Thermo Fisher Scientific Inc.’s (NYSE: TMO) $13.6 billion acquisition of Life Technologies Corp. (Nasdaq: LIFE) in April was a megadeal, but the middle market can learn from the approach that bidders took toward the target’s valuable intellectual property (IP), or intangible assets, observers say.
Valuations are tightly tied to the IP rights of companies, says Michael Friedman (pictured), managing director at Ocean Tomo LLC, a Chicago investment bank that worked on the deal. However, many buyers don’t always understand the reason why, he adds.
Before Waltham, Mass.-based Thermo Fisher announced a merger agreement on April 14, in which it paid $76 per share in cash for Life Technologies, a number of private equity firms had been bidding as well. Bain Capital LLC, the Blackstone Group LP (NYSE: BX), Kohlberg Kravis Roberts & Co. (NYSE: KKR) and TPG Capital LP were each reportedly vying for the Carslbad, Calif.-based target.
“I asked if they thought about the IP of this acquisition and they said, ‘No, but why should we care?’” says Friedman, speaking at the Alliance of Merger & Acquisition Advisors' (AM&AA) Summer Conference in Chicago.
And if bulge-bracket private equity firms aren’t aware of the issues that riddle IP-rich transactions, “then there could be greater arbitrage opportunities in the middle market,” Friedman tells Mergers & Acquisitions.
The reason is because companies that fail to identify the related risk and liabilities of patents and IP assets accurately may not get the competitive advantage they’re looking for in the marketplace.
The $4.5 billion sale of bankrupt Nortel Networks Inc.’s 6,000-plus patents in telecom and Internet search, for example, proved to be a viable barrier to entry for tech players, he says. Nortel’s patents were sold to a consortium made up of Apple Inc. (Nasdaq: AAPL), EMC Corp. (NYSE: EMC), Ericsson AB (Nasdaq: ERIC), Microsoft Corp. (Nasdaq: MSFT), Research in Motion Ltd. (Nasdaq: BBRY) and Sony Corp. (NYSE: SNE) in July 2011 as a means of preventing Google Inc.( Nasdaq: Goog) from gaining an edge.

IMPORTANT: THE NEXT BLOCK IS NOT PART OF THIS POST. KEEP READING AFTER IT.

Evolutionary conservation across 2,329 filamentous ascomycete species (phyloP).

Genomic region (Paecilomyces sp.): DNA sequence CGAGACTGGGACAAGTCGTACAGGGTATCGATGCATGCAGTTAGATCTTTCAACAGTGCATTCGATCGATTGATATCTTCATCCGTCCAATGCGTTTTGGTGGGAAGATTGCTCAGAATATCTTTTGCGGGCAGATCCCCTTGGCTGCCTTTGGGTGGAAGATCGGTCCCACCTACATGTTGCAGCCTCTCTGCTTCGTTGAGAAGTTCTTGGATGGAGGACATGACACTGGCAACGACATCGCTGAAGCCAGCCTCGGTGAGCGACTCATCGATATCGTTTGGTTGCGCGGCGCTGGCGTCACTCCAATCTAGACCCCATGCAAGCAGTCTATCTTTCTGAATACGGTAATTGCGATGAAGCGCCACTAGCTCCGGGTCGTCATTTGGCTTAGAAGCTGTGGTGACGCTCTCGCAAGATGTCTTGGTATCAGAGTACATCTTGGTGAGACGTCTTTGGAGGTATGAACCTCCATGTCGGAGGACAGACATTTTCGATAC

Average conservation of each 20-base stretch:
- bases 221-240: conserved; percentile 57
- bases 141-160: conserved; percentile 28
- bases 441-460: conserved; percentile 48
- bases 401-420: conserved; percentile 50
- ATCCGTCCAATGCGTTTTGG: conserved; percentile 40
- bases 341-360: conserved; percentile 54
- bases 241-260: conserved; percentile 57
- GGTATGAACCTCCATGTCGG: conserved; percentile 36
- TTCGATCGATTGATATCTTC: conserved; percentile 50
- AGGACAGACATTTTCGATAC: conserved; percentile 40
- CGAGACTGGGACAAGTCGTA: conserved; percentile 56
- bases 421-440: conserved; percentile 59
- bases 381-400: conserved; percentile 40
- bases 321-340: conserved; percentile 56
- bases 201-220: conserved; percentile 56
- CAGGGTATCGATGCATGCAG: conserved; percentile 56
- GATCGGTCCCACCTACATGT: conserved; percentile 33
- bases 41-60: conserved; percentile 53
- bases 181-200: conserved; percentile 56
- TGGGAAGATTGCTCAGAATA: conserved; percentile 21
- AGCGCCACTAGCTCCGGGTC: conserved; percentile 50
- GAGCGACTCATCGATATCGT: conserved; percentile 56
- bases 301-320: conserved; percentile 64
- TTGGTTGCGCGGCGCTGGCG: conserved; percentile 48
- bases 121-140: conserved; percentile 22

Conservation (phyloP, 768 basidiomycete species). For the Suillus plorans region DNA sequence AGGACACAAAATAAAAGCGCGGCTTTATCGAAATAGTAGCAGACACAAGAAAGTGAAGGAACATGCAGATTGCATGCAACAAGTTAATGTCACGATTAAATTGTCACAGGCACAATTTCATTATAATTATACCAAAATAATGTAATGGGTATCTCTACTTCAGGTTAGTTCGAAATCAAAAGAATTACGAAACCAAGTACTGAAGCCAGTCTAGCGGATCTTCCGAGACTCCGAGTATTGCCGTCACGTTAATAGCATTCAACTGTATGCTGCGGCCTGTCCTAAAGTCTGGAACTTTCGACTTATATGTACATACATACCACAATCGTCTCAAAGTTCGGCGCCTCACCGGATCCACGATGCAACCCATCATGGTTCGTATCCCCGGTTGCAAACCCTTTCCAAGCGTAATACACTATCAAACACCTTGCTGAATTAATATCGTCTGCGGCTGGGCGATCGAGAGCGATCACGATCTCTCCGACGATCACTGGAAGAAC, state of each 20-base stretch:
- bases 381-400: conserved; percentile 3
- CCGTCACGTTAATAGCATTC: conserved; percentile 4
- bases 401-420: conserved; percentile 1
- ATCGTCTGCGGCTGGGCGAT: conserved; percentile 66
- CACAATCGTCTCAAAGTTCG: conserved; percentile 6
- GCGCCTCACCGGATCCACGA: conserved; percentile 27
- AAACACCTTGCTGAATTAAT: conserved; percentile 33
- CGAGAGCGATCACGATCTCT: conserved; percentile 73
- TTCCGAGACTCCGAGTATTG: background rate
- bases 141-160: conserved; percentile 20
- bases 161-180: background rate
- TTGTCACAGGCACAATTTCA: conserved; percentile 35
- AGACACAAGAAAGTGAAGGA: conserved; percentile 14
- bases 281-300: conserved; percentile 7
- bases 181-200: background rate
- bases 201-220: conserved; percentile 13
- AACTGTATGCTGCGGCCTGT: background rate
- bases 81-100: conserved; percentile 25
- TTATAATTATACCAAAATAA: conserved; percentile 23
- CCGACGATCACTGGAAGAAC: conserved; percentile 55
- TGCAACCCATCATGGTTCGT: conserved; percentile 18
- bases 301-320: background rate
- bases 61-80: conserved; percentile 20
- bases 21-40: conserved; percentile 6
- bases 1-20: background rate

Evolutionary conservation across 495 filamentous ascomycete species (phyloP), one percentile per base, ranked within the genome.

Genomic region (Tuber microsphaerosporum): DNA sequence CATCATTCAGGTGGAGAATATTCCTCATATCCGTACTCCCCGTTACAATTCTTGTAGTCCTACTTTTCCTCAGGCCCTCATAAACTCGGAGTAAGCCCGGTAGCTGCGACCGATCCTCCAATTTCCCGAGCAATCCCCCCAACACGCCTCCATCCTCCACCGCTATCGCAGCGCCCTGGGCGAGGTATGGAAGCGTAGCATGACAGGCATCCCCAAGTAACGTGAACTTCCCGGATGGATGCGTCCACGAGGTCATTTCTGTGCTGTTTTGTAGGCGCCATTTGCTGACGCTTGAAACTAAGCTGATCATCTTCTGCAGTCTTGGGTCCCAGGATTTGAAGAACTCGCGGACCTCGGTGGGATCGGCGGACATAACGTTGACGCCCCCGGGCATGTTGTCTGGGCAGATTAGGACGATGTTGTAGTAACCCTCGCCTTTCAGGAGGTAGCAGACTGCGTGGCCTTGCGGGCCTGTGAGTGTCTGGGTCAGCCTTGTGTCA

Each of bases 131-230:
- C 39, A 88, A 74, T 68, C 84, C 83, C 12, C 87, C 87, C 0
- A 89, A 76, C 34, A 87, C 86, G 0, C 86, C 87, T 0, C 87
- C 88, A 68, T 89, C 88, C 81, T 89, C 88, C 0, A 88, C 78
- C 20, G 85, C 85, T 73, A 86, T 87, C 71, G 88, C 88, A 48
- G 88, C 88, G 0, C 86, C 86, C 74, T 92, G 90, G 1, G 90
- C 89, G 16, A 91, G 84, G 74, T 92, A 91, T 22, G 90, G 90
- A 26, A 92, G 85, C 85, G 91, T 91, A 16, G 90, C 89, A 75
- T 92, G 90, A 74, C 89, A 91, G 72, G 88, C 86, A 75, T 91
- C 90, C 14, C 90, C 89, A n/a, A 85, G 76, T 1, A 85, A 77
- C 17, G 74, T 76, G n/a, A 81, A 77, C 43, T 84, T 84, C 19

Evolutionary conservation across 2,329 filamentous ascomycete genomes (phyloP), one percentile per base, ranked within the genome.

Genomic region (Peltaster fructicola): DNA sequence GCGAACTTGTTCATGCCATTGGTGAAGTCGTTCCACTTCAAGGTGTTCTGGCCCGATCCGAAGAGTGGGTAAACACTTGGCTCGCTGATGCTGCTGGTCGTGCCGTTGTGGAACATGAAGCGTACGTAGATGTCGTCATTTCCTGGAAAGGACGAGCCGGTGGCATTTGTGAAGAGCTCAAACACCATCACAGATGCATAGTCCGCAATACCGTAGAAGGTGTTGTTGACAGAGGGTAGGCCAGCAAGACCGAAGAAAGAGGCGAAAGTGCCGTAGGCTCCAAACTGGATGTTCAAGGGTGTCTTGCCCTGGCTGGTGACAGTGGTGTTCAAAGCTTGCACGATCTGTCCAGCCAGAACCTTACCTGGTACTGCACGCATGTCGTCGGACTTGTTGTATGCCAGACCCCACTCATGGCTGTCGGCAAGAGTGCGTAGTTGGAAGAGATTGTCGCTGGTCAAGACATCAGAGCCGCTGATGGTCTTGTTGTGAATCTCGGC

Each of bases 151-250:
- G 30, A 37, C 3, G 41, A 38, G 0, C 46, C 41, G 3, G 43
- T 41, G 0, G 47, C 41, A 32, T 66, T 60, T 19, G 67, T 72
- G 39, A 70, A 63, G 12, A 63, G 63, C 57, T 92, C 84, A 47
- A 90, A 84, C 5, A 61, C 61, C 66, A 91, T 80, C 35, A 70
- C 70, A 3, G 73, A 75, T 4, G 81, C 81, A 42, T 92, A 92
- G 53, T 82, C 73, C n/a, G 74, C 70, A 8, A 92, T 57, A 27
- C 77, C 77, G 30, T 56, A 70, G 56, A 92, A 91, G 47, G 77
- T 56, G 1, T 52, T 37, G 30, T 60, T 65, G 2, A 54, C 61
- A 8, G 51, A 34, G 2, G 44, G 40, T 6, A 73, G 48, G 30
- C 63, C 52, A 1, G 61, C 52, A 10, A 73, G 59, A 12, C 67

Sometimes, buyers may end up paying too much in a transaction, because IP is improperly valued, cautions Friedman.
“Wrong prices are being paid all the time,” he says. “And if you don’t do a proper assessment of a patent portfolio, then you don’t know what you’re buying.”
Recall bankrupt Eastman Kodak Co.’s IP assets were notoriously valued at $2.6 billion in 2011 before they were ultimately sold for about $525 million in December 2012.
“The rest of the world has yet to focus on intangibles,” says Hilco Streambank CEO Gabe Fried, who in 2011 advised Circuit City Stores Inc. on the sale of its patent portfolio to Imaging Transfer Co. LLC for $750,000.
Dealmakers tend to focus on “Ebitda as opposed to risk management, which is where IP comes into play,” Fried adds.
According to Ken Sanginario, founder of Corporate Value Metrics, valuing intangible assets can tack on added time to completing a deal—which may not sit well these days with dealmakers looking for a fast close. “Transactions can be a lot more fruitful, when you help those clients focus on all intangible elements,” Sanginario adds. “It’s well worth the process.”